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Quote:
Originally Posted by TiltheEndofTime View Post
How old is too old to never have a job? I started working at 17, my brother 16, and my mom was 13/14 when she started working on a tobacco farm. I'm just so shocked and disgusted at the number of twenty and thirty somethings out there that have never worked. I think it is a fundamental part of growing up and learning how to stand on your own two feet.

That being said, when will you MAKE your child get a job? At what age do you expect your kid to start working a paid job?
It really depends on what else the child is doing, what their long term goals are, and how much the family can support the young person.

My kids are very busy in school. My oldest son (18 next month and still in HS) has played 4 sports per year in high school (football, wrestling, lacrosse and weightlifting). He is also an excellent student taking the most challenging courses offered at his school and earning mostly As with a handful of Bs. As long as he has something productive to do with his life we give him money for gas and entertainment during the school year. He worked during the summers.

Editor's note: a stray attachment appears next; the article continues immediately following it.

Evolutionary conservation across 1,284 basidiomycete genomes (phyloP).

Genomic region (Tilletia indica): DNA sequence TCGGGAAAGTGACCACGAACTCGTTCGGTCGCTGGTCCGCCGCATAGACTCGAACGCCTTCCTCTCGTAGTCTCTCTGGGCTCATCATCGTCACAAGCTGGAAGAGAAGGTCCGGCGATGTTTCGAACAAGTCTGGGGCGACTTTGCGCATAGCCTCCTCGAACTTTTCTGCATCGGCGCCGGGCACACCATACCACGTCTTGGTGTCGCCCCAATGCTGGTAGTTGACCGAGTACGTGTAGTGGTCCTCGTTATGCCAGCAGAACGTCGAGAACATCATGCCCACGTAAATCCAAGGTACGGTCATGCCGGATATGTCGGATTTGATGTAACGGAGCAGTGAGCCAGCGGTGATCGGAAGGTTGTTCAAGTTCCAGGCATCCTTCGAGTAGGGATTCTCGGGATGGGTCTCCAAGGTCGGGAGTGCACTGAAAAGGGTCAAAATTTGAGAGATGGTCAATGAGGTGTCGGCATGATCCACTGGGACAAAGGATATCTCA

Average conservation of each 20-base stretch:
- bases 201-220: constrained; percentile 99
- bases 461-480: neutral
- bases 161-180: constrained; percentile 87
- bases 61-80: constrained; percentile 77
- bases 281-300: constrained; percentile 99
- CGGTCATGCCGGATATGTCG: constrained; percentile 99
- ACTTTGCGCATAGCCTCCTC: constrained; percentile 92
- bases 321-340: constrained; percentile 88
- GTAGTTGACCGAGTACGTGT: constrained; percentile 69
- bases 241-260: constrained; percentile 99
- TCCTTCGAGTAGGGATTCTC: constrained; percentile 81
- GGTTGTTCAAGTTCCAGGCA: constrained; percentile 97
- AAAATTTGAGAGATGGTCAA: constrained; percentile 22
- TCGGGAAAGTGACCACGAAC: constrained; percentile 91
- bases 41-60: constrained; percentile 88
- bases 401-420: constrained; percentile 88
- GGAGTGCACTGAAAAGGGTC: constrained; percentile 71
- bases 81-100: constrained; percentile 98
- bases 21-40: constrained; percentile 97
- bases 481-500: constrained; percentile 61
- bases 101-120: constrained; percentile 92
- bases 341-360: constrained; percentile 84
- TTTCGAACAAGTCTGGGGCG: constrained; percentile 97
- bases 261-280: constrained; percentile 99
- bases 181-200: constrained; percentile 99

He has built a solid college resume with his academic and athletic accomplishments. He will be entering college in the fall. He will be at US Naval Academy so he will have a job. Midshipmen are considered active duty Navy and earn a small paycheck.

My middle son (15 and a sophomore) is not as good a student as his brother. He is a good student while his brother is an excellent student. He does take the most challenging classes in his school but he is more of a B student. He is a member of marching band in the fall, jazz band in the winter/spring. He plays in the school musical, as well as the orchestra. He was also asked to accompany the chorus in the last concert. He is very busy with productive things during the school year so we give him money for entertainment. He worked last summer for the first time. He will work this summer. My husband is an attorney so he has a place to work in the summer.